I’m still collecting my thoughts from the World Conference of Science Journalists. I have a lot of them. Here’s one of (perhaps) several posts that relate to those thoughts.

When we launched the Uncertainty issue for Nautilus Magazine, I added a column to my TweetDeck that searched for any Tweets with the word “uncertainty” in them. I thought I might find some interesting links or discussions about uncertainty in our lives that I could use or retweet. And while I didn’t really find anything usable for Nautilus, I did find that I was totally mesmerized by that column. I checked it all the time. It was so incredibly different from my usual Twitter feed – full of people completely different from me who were worrying about relationships and death, God and their parents, taxes, bills, whether they were going to have to go to court again, whether they were pregnant and whether their boyfriends who got them pregnant still liked them.

In journalism we talk a lot about our “audience.” And for most of us, we have no clue who those people actually are. I picture some of my friends from high school – people who are curious and smart but skipped class when they could get away with it. Other journalists I know picture their uncle or their mom. But all these people leave us with the same problems: they’re people we know, they’re people more or less like us. This is a huge problem (I think) with science communication in general. We’re really good at talking to people like us, and we’re really bad at talking to anybody else. (I’ll have more thoughts on that point later, but for now I’ll leave it at that).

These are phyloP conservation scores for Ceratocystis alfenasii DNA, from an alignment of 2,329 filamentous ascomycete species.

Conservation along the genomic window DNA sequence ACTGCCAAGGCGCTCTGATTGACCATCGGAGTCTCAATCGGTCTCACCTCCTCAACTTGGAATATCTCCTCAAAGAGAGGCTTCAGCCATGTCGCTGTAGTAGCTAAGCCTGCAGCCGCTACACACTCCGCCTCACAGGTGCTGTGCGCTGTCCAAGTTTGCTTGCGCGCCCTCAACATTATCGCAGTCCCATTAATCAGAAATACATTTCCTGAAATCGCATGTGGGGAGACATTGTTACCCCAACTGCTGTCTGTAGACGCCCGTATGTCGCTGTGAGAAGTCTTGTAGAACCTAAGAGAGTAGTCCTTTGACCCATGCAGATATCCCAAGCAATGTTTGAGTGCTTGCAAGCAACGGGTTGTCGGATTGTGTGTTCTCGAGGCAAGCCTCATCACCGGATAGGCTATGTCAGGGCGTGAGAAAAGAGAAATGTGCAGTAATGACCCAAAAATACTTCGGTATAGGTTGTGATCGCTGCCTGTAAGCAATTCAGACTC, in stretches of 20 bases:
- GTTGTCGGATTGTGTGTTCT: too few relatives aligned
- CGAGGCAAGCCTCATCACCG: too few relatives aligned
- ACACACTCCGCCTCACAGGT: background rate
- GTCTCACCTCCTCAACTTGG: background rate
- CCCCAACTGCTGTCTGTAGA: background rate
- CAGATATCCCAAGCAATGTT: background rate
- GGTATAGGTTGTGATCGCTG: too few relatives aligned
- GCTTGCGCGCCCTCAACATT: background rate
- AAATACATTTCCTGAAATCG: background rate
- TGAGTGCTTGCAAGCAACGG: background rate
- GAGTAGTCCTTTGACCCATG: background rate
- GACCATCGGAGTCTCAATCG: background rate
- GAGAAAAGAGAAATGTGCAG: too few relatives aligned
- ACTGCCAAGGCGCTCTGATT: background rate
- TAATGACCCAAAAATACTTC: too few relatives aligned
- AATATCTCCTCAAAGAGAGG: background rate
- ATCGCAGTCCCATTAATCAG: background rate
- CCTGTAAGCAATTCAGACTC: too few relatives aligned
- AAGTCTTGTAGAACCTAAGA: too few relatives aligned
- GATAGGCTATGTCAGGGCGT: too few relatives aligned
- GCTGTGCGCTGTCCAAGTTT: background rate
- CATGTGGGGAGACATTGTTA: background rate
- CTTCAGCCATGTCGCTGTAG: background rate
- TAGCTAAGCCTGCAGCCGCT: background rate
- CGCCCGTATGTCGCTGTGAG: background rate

Since stumbling upon the uncertainty search in Twitter, I wondered what it would be like to apply it to science. So, here’s a little site. It shows you who you need to win over, and who is already on your side. (Yes, I know that not everyone in the world is on Twitter and that using this ignores large underrepresented portions of the population. We should talk to them too. It isn’t meant to be a cure, just a little window into a slightly different world than your own.)

Let me know what you think. Does this help? Are you learning anything? If so, share!

In case you missed the link up there, here it is again.


8 Thoughts on “I LOVE/HATE Science

  1. Kathy K. on June 29, 2013 at 4:16 pm said:

    I’m not a writer, so I know I’m not the intended audience for this blog. I fall into the middle-aged audience that you referenced in this post. I have read some of your writings on Smithsonian mag.com and I have also seen your presence over at Nautilus mag. I think that your idea here is a good one, and the love/hate feed is very interesting, especially since I am involved in Middle School science education.

    • Hi Kathy,

      Thanks for your note! I’d love to hear more about what your students love/hate about science. I also work with TED-Ed (http://ed.ted.com/), where we make educational videos about all sorts of things – including science – so reaching kids is also something I’m really interested in.